Enjoying success over the school holidays, the Queensland Museum‘s temporary exhibition, Dinosaur Discovery: Lost Creatures of the Cretaceous, is one of the museum’s most popular temporary attractions. With less than three weeks left before the exhibition closes, a range of special events have been organised in conjunction with the exhibition, and an augmented reality dinosaur app has been released to the public. These special features thoroughly enhance the exhibitionist’s experience.
Featuring 20 life-sized dinosaur animatronic models, including a few native Australian species, and of course the all-time favourite T-Rex, this year’s Dinosaur Discovery display has something for the whole family to enjoy. The sheer size of the dinosaur models is enough to excite the senses of children and parents alike, as Queensland Museum CEO and Director, Professor Suzanne Miller, points out. “Exhibits like these cross the generational divide attracting the interest of both the young and the old. To be able to see the actual size of these phenomenal creatures that roamed the earth 145-million years ago, really does inspire a sense of awe and wonder,” she said.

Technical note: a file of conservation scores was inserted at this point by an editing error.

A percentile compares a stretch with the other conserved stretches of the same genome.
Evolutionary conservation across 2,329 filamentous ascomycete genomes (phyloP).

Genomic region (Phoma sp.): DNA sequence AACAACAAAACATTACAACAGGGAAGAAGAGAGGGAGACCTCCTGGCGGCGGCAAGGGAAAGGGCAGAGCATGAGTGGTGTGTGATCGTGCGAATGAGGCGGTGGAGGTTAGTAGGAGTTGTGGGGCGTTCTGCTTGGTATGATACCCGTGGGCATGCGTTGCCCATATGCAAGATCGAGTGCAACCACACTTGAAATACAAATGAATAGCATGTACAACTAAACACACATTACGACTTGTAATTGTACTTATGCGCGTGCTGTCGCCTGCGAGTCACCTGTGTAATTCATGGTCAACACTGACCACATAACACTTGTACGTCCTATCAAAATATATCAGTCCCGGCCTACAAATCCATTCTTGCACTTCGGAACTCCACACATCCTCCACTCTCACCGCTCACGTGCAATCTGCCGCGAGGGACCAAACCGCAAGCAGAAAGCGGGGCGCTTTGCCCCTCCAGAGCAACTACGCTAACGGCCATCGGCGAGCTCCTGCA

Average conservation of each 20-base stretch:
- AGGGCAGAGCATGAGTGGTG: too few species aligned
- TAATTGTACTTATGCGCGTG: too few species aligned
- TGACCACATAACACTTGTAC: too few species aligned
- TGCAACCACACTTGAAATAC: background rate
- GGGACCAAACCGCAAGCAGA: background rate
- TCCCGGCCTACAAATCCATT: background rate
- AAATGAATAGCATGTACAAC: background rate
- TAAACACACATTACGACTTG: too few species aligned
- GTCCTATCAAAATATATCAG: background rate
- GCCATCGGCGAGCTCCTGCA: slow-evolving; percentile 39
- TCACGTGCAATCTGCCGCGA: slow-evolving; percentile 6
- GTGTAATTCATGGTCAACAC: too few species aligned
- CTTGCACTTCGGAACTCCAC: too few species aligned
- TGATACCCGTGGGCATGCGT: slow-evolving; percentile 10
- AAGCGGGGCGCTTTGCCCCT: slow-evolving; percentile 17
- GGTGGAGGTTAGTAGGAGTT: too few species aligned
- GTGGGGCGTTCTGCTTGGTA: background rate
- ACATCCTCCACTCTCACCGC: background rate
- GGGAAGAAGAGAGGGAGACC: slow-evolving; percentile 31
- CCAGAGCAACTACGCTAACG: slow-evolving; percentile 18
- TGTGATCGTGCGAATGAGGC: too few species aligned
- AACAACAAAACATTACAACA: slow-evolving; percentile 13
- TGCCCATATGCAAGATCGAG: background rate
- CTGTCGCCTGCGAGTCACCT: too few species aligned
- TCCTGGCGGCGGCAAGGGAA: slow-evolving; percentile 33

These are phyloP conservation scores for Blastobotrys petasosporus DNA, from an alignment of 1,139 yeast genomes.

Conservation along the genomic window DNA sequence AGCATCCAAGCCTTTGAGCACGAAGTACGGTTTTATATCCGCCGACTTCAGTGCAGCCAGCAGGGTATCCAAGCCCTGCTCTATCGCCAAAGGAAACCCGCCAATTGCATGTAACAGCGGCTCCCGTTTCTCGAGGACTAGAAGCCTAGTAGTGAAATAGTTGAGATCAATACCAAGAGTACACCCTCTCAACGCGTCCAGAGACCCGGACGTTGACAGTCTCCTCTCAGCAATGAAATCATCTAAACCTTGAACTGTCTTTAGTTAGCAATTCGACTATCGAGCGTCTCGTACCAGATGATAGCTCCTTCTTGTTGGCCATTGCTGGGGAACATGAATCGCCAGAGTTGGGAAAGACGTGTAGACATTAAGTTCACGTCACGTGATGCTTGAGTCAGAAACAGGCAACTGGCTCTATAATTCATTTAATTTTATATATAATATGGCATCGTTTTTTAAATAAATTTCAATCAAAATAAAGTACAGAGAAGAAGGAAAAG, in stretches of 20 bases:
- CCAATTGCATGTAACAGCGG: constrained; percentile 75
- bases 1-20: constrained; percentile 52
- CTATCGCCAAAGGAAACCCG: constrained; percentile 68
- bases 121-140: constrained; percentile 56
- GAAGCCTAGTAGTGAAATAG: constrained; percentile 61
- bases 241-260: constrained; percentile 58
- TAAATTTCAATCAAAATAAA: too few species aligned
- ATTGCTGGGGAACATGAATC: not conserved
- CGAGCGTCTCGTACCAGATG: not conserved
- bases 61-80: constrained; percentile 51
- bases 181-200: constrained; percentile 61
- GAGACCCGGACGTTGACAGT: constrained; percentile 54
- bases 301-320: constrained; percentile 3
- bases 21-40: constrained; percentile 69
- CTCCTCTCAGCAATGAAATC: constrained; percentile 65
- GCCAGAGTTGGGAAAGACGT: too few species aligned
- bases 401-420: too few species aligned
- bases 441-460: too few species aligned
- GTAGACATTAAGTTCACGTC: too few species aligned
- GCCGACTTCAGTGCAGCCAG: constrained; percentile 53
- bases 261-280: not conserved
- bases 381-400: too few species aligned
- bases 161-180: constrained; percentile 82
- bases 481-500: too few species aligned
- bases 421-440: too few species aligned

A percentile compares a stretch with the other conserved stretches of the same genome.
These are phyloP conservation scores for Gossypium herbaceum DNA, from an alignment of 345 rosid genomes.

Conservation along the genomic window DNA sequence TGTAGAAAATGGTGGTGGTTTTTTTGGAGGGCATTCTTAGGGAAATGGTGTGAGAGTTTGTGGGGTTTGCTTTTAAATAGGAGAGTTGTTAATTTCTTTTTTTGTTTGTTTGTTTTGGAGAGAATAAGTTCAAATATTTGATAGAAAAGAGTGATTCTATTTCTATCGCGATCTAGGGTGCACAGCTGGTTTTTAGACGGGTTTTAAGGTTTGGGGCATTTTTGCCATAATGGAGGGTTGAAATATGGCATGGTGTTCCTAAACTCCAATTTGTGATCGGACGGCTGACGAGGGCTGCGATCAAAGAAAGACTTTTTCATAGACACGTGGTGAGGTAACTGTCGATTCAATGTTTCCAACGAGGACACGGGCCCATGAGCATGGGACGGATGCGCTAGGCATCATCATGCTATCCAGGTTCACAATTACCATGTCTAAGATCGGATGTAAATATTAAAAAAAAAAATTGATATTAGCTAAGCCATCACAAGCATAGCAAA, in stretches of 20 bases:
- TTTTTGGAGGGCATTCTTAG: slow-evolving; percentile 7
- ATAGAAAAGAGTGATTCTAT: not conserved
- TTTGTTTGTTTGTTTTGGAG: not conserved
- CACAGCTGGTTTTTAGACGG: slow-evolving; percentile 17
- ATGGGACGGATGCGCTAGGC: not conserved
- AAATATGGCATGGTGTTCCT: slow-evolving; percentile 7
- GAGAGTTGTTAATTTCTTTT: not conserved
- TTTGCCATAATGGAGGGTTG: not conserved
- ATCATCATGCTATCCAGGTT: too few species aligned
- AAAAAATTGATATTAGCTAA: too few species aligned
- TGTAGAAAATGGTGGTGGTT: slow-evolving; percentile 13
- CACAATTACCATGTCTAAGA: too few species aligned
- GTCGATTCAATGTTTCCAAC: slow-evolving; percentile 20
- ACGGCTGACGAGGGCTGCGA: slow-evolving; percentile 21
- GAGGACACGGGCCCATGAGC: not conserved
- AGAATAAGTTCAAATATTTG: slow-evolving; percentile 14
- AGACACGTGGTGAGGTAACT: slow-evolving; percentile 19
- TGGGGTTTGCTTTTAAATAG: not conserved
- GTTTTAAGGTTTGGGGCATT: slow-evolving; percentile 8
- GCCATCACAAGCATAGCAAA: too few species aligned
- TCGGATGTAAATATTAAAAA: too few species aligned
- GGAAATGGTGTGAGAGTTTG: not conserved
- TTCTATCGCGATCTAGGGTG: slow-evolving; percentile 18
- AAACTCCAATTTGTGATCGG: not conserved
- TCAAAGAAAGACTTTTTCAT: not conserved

Last year the Dinosaur Discovery: Lost Creatures of the Cretaceous 2015 exhibition boasted the highest number of visitors ever in the Museum’s lengthy 154-year history, with more than 230,000 people enjoying the display. Last year’s turnout was more or less repeated these school holidays as dinosaur-lovers rushed back to experience the 2016 exhibition, which is indicative of the public’s ongoing obsession with all things dinosaur.
This fascinating exhibition is soon to be extinct, just like its prehistoric creatures, set to close on October 9. Following the exhibition’s close, the dinosaurs will head North in hot pursuit of the Summer sun, and will make their new home at the Museum of Tropical Queensland in Townsville, which will host the exhibition from December 10, 2016 until July 9, 2017. So make sure you get to the Queensland Museum before the dinosaur’s get away.
By Emily Byrne
Image by Queensland Museum